• Markell White, 48, of Atlanta, a regional leader in Macon, was sentenced to eight years, nine months in prison after pleading guilty to RICO conspiracy.
    • Eric Manney, 38, of Atlanta, a Gangster Disciples’ member who stored narcotics and multiple guns at his house, was  sentenced to eight years, one month in prison for RICO conspiracy.
    • Terrance Summers, 48, of Birmingham, Alabama, the gang "governor" for Alabama, was sentenced to eight years in prison after pleading guilty to RICO conspiracy.
    • Alvis O’Neal, 43, of Denver, Colorado, a drug trafficker for the Gangster Disciples, was sentenced to seven years, six months in custody for RICO conspiracy.
    • Condelay Abbitt, 37, of Hoover, Alabama, who transported illegal drugs for the gang, was sentenced to seven years, three months in prison for RICO conspiracy.
    • Adrian Jackson, 42, of San Jose, California, the "national treasurer" for the Gangster Disciples, was sentenced to seven years in prison for RICO conspiracy.
    • Charles Wingate, 31, of Conyers, who sold drugs with the gang, was sentenced to six years, nine months in prison for RICO conspiracy.
    • Quiana Franklin, 38, of Birmingham, Alabama, who stored drugs, was sentenced to four years, nine months in prison for RICO conspiracy.
    • Anthony Blaine, 39, of Dallas, Texas, who engaged in fraud for the gang, was sentenced to three years, five months in prison for RICO conspiracy and ordered to pay $64,234.29 in restitution to victims.
    • Myrick Stevens, 32, of Madison, Wisconsin, who engaged in fraud, was sentenced to three years, five months in prison and ordered to pay $8,700.00 in restitution to victims.
    • Thomas Pasby, 47, of Cochran, who engaged in fraud for the gang, was sentenced to two years, six months in prison and ordered to pay $83,918.56 in restitution to victims.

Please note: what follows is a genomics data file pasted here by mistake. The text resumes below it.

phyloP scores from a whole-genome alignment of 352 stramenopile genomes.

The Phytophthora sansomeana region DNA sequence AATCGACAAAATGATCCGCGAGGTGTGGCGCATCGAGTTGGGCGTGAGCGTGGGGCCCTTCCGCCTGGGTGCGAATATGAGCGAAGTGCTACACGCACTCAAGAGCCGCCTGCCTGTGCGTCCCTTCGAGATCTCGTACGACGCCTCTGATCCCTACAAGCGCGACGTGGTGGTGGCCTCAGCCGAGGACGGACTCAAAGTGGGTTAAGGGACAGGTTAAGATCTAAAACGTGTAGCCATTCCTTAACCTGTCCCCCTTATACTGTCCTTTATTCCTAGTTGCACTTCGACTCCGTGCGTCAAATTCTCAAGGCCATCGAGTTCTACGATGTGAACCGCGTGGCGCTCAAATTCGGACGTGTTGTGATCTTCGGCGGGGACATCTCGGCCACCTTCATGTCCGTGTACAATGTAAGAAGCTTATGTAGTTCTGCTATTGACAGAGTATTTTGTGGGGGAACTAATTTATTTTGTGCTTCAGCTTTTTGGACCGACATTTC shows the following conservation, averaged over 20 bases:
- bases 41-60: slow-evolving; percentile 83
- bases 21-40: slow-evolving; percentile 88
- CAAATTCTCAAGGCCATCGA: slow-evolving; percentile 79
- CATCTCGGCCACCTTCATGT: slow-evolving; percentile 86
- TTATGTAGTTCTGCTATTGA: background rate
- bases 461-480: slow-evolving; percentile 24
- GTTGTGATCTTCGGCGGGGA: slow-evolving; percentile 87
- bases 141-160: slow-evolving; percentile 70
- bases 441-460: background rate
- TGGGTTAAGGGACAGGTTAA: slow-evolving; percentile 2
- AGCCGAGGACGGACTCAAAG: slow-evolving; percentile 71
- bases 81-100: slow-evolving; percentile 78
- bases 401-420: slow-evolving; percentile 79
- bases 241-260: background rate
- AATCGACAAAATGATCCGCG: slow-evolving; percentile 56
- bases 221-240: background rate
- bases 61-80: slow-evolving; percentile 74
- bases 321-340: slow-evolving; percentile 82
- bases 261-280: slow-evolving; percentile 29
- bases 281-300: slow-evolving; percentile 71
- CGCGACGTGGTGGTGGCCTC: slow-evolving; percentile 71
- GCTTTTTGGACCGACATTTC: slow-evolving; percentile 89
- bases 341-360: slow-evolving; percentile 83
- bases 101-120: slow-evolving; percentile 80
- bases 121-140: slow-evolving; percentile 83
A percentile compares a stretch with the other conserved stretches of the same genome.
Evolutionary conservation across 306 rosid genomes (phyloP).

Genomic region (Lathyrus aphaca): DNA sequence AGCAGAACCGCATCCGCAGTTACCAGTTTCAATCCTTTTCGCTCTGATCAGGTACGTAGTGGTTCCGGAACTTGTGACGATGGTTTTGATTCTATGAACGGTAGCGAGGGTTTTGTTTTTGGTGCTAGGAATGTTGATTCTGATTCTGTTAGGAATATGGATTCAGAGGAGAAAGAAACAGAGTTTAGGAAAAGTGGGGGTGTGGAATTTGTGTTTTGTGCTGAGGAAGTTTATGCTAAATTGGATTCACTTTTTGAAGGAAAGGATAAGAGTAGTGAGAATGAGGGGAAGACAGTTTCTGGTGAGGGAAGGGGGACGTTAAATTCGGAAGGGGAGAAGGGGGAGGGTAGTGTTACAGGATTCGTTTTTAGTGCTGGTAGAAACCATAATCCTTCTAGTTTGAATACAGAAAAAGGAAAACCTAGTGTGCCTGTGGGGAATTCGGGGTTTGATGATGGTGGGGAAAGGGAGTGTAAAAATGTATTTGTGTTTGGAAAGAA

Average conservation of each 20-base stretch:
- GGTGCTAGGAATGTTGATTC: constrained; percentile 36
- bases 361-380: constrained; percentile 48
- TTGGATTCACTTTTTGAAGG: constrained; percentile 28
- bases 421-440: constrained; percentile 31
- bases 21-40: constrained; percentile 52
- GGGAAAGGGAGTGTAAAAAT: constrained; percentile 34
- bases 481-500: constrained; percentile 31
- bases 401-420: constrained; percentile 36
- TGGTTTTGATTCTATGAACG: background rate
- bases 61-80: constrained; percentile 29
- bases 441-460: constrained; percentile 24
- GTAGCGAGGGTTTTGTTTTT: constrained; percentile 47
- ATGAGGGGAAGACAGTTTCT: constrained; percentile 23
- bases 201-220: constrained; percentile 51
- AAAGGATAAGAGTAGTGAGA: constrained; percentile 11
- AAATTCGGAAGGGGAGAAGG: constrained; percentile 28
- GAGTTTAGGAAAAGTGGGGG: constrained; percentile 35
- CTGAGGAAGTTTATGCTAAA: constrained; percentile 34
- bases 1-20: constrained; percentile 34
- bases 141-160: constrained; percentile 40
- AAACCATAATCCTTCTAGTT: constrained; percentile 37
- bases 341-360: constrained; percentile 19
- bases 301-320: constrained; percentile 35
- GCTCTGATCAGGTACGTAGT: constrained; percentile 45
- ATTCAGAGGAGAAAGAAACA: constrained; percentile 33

• Laderris Dickerson, 51, of Hartselle, Alabama, who orchestrated a carjacking with senior Gangster Disciples members, was sentenced to two years, six months in prison after pleading guilty to federal carjacking.
    • Carlton King, Jr., 31, of Cochran, who engaged in fraud for the gang, was sentenced to two years in prison and ordered to pay $5,897.88 in restitution to victims.
    • Michael Drummond, 54, of Marietta, who engaged in fraud for the gang, was sentenced to two years in prison and ordered to pay $3,677.00 in restitution to victims.
    • Curtis Thomas, 44, of Cochran, who engaged in fraud for the gang, was sentenced to one year, nine months in prison and ordered to pay $59,521.90 in restitution to victims.
    • Kelvin Sneed, 33, of Cochran, who engaged in fraud for the gang, was sentenced to one year, six months in prison and ordered to pay $24,417.89 in restitution to victims.
    • Arrie Freeney, 37, of Detroit, Michigan, who engaged in fraud for the gang, was sentenced to one year, one day in prison and ordered to pay $25,641.36 in restitution to victims.
    • Denise Carter, 47, of Detroit, Michigan, who engaged in fraud for the gang, was sentenced to eight months of home confinement and three years of probation and ordered to pay $7,938.45 in restitution to victims.